Below the installation manuals you will find the box of accessories. The Frio Advanced comes with everything needed to mount the heatsink onto multiple sockets including Intel's LGA 775, 1155, 1156, 1366, as well as Intel's latest socket 2011. Supported AMD sockets include the AM2, AM2+, AM3, AM3+, 939, 754 and AMD socket FM1.

Once you remove the bundle of accessories, you can see the top red part of the Frio Advanced cooler itself. Thermaltake packed the cooler into a form fitting tray made of a soft foam that will help to ensure that the heatsink remains in perfect condition during shipping and handling.

 

 

Here is a look at the front of the Frio Advanced; straight out of the box, it comes loaded with dual 130mm fans capable of moving a massive 88.77CFM of air per minute.

With the fans removed, you can get a better look at the cooler. As you can see, the heatpipes are offset from one another; this is done to allow for better airflow in and around the heatpipes.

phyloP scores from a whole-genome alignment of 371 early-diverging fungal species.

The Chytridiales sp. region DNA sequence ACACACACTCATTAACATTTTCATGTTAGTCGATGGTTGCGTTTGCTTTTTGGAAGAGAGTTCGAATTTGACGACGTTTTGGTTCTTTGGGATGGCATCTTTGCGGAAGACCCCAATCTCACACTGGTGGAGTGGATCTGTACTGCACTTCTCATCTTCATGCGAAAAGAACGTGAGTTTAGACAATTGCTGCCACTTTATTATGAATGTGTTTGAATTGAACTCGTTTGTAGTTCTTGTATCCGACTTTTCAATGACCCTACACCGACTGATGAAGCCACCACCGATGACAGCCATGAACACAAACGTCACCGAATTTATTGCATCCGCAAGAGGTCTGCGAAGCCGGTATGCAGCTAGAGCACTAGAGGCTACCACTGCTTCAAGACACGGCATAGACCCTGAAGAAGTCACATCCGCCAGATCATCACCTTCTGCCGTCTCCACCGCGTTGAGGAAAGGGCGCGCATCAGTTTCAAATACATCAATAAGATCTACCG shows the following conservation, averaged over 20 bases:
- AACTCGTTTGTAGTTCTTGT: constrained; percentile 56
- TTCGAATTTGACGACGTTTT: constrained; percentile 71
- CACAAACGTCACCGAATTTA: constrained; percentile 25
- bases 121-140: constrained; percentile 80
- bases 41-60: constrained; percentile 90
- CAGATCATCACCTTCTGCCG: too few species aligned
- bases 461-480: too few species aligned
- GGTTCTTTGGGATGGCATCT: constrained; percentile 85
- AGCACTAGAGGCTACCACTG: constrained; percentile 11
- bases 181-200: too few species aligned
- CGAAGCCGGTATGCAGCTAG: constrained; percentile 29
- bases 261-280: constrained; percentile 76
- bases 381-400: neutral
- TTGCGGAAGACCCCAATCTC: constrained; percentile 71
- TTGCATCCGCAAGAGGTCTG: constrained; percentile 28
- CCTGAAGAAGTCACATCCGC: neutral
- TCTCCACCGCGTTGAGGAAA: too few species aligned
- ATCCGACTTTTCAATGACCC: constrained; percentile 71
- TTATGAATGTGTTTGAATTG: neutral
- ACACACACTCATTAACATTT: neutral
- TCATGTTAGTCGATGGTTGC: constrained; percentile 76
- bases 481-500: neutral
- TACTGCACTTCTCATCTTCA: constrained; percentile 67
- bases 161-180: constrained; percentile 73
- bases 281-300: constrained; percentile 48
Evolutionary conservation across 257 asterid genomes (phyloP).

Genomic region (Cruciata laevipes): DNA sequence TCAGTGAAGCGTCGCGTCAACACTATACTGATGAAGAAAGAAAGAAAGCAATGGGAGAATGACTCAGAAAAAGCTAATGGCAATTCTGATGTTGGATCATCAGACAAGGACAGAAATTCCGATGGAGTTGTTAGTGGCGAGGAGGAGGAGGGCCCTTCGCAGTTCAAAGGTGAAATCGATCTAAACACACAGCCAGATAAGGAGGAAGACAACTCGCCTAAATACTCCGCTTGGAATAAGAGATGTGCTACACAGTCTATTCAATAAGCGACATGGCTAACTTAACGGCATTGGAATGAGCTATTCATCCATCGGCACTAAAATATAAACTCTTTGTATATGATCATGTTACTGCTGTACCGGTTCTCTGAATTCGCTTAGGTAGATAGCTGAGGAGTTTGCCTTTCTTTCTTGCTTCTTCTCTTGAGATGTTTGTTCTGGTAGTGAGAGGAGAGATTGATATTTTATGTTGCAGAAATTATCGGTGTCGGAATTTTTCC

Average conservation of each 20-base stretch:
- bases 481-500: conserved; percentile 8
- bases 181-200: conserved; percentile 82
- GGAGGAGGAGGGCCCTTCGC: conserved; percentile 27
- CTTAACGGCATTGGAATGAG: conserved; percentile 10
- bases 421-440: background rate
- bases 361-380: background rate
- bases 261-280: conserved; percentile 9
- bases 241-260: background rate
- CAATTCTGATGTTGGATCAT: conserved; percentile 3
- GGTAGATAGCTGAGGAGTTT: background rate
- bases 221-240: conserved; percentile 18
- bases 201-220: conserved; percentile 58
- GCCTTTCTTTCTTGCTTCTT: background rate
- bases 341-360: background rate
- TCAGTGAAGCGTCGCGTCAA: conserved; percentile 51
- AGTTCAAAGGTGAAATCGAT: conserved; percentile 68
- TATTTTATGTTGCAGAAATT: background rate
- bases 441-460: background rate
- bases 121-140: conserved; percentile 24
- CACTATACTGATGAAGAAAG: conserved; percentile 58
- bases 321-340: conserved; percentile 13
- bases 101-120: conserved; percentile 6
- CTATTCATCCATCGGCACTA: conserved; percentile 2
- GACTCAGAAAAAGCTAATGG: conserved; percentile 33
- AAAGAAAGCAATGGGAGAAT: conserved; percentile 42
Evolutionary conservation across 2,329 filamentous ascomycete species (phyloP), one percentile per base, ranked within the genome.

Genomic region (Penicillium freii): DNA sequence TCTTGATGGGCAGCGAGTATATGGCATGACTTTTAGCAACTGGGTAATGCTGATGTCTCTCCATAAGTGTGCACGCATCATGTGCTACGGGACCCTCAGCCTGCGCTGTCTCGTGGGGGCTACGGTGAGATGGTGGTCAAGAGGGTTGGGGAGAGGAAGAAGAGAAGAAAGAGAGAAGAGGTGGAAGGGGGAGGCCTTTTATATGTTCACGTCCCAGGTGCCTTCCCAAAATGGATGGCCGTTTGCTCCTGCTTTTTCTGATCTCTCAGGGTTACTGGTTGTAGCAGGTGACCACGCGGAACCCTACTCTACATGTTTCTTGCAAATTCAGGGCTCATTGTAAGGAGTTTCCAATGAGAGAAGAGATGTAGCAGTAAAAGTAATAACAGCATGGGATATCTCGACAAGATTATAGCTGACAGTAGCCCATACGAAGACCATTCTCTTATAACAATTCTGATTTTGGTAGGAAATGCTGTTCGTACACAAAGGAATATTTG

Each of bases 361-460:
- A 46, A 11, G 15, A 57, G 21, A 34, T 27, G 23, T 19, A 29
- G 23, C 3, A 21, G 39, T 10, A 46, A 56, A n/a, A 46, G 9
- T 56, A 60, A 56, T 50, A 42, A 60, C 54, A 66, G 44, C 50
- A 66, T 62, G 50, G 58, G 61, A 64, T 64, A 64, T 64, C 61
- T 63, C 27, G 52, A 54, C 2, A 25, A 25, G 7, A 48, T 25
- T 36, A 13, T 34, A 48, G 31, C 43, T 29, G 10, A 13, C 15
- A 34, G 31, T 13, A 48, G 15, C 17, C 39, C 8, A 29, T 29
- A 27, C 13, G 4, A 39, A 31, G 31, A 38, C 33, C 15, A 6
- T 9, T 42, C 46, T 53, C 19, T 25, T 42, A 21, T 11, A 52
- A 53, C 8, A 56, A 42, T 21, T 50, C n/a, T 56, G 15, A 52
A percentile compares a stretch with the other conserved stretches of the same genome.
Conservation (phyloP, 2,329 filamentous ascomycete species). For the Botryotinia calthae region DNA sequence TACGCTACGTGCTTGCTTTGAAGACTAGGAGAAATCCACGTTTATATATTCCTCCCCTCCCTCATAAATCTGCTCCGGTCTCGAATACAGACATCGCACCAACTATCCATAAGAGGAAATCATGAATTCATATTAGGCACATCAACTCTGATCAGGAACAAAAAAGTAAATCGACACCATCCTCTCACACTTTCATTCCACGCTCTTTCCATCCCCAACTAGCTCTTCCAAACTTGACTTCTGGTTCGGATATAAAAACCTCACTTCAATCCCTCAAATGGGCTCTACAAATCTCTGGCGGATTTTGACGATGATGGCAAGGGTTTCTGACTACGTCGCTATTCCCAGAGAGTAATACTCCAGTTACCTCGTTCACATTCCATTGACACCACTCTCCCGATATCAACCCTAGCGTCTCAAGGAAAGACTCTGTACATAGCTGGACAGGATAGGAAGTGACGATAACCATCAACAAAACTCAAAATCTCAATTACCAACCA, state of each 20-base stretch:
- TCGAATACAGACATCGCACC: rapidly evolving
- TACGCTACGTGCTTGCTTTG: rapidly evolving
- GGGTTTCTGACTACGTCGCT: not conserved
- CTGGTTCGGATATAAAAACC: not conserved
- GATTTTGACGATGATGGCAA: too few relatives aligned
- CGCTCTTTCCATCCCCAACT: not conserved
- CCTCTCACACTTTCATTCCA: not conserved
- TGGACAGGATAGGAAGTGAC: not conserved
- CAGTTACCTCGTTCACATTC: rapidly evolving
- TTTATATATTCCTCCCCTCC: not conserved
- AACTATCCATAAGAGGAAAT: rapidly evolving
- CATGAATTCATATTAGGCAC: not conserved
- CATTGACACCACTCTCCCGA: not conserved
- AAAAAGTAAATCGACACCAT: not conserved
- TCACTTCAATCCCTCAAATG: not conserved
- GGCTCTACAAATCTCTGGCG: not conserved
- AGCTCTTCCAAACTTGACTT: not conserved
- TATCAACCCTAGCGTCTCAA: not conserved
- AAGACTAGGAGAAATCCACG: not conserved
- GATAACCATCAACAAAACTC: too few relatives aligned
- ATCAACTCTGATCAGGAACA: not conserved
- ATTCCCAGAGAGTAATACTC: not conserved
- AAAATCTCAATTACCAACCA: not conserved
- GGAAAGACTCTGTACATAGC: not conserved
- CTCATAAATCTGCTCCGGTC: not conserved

The base of the heatsink is smooth and has a nice polished finish. Below is another view of the heatpipes as seen entering the bottom of the cooler.

Like any air cooled solution, if the fans are not up to the task the product is a wash. Fortunately the 130mm fans supplied by Thermaltake are more than capable of getting the job done.  They have a maximum rotational speed of 2000RPM. The unique curvature of the fan blades allows the fans to push a massive 88.77CFM at their highest setting while still managing to remain ultra quiet.

The only concern I have is the weight of the whole cooler itself (954g), and the resulting stress it may create on the motherboard.  Other than that, installation of the Frio Advanced was straightforward and very easy. The supplied hardware has been well machined and lined up perfect the first time.

The base of the heatsink is like many others manufactured today, made of mixed metals; the heat pipes are copper while the rest of the base is aluminum. The second photo shows the back plate in place and ready for the cooler.

Looking at the front of the motherboard with the cooler brackets attached, the next step is to apply some thermal compound and attach the cooler. On the right you can see the black threaded spacers between the brackets and motherboard.

Below is a view of the cooler mounted and secured, with the two spring loaded screws to help prevent over tightening. It looked as if I would have clearance issues on all sides, but the only issue ended being one of the DIMM slots (number one to be exact).